Something needs to be done about the dangers of social media – but the government will have to go further than Ofcom

Regulation is desperately needed, but tackling harmful content online remains one of the biggest challenges facing any government

Jasper Jackson
Wednesday 12 February 2020 16:53
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The world of social media is vast. About 350 million photos are uploaded to Facebook every day, and 500 hours of video are uploaded to YouTube every minute. As many as 6,000 tweets are sent every second.

In among those uploads, posts and messages are a huge number of extremely unpleasant bits of communication: terrorist-recruitment videos, child grooming, harassment and abuse.

We’ve known for a long time that something needs to be done to try to minimise the very real harm this does. On Wednesday, the UK government decided that communications regulator Ofcom would be given the task. Whether it’s up to the challenge is another matter entirely.

The big social media companies, particularly Facebook, YouTube and Twitter, have so far largely avoided this kind of government interference. They already use automated processes to remove content deemed illegal or harmful, or even simply offensive. On top of that, they employ many thousands of people, often badly paid and working in difficult conditions, to moderate content posted by their users. Facebook took action against 3.2 million pieces of content alone in the third quarter of 2019 that were deemed to constitute bullying and harassment.

The government has decided that this isn’t enough, and last year introduced a piece of legislation to deal with “online harms”.

The scale of the challenge is extraordinary. In the past, Ofcom, which currently oversees broadcasting and communications services such as mobile-phone providers, has understandably been resistant to being given responsibility for the internet. Now it is being asked to get a grip on all the ways people are hurting each other online.

Ofcom employs about 1,000 people in total. Its new role will require additional resources, but unless the government is also planning to plough billions of pounds into a huge job-creation scheme, the regulator will not be charged with looking at every single nasty piece of content online.

The proposals suggest that Ofcom’s role will be more focused on setting guidelines and rules, and imposing sanctions when it is clear that companies have failed to meet them. Whether those are fines or criminal charges for individuals, and exactly how either can be used against huge multinational companies based for the most part in the US, is not yet clear.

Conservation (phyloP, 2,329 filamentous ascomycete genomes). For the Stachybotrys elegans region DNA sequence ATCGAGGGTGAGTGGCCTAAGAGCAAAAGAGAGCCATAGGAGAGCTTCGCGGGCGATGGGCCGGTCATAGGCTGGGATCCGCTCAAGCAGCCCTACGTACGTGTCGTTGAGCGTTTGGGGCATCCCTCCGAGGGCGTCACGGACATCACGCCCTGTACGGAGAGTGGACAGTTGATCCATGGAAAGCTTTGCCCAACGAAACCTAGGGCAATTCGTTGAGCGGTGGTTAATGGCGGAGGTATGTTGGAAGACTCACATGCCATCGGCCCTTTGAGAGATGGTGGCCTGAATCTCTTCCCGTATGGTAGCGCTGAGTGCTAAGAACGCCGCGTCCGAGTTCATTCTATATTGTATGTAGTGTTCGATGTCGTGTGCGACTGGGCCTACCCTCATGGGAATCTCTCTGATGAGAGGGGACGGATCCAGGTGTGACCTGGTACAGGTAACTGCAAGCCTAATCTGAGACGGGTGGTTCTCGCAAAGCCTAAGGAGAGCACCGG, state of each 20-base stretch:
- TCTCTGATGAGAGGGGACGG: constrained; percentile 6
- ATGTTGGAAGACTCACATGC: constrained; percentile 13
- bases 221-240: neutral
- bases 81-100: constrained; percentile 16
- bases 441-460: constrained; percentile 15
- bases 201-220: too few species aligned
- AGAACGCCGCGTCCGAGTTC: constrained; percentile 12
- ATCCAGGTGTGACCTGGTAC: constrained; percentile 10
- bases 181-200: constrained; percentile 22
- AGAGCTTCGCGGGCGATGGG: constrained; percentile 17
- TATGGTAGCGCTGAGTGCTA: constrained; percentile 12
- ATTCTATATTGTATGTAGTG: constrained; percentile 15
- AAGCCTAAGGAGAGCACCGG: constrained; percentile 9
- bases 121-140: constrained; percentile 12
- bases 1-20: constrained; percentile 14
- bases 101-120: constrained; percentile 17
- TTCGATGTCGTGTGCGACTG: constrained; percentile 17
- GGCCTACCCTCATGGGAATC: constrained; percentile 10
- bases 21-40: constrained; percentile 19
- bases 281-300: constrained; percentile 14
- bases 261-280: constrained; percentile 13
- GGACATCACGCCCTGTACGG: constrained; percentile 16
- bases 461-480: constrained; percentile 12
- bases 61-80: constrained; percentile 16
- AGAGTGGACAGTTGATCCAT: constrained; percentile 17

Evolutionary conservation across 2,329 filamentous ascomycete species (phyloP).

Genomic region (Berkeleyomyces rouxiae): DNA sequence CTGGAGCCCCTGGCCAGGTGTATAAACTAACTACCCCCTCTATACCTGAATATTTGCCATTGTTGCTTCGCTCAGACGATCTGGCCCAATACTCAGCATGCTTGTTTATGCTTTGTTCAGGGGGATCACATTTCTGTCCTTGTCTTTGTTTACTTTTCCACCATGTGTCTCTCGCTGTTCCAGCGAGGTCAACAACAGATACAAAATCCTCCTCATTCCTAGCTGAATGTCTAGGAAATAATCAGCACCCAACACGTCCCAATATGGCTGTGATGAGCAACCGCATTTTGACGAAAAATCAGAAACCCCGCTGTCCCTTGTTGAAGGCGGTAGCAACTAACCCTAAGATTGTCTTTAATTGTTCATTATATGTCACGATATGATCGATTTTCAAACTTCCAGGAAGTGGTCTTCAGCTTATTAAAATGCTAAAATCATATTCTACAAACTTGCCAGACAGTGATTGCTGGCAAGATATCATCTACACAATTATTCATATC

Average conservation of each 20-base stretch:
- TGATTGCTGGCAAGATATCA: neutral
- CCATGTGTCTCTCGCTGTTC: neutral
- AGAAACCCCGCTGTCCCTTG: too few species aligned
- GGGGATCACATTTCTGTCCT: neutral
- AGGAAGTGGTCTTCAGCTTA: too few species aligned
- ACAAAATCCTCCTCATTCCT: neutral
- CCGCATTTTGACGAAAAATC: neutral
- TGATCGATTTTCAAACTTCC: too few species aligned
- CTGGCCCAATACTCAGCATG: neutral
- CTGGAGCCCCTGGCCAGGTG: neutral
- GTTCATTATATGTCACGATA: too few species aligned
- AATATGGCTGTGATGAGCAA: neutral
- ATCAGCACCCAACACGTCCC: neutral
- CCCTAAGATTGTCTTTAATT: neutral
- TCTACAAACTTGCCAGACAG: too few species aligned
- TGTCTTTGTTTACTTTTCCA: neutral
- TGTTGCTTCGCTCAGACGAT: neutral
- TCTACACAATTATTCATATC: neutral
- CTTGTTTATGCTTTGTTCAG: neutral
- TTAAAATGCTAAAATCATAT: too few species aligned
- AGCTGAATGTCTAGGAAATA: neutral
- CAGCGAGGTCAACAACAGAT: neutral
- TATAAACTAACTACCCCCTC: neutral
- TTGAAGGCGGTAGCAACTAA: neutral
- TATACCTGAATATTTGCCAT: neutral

Exactly what content will be deemed harmful is also going to pose a huge problem. The social media firms are already relatively good at dealing with illegal or clearly harmful posts, such as child pornography or violent videos, although the spread of the Christchurch gunman’s live recording from New Zealand last year shows that some extremely big holes remain. Other areas, however, such as cyberbullying, trolling and users discussing self harm, lie in far more subjective territory.

There are some other thorny issues. It is not just the big companies that will fall under the legislation’s remit. It will apply to all “companies that allow the sharing of user-generated content for example, through comments, forums or video-sharing”. The government’s insistence that this will only affect “fewer than 5 per cent of UK businesses” does not sound all that reassuring.

Beyond that, there is an argument that focusing on the output of social media, illegal and harmful posts and behaviour, misses the core of the problem: the way these services are designed.

The most toxic aspects of social media, from YouTube’s recommendation algorithms that push people down rabbit holes of radicalisation, to Facebook’s outrage-rewarding newsfeed, stem from the fundamental ways in which they shape the behaviour of their users. It’s impossible to really address the harm that social media can cause without looking at the foundations on which social media platforms are built.

None of this is to say that regulation isn’t desperately needed. We’ve seen how inadequate our regulatory systems are in the Electoral Commission’s inability to deal with political advertising during the Brexit referendum and recent elections.

The internet has created an unprecedented opportunity for people to communicate with each other, and with it an unprecedented volume of harmful content. Trying to set rules that govern what billions of people do and say online, let alone enforce them, is one of the biggest challenges any government has ever faced. Ofcom will have its work cut out.

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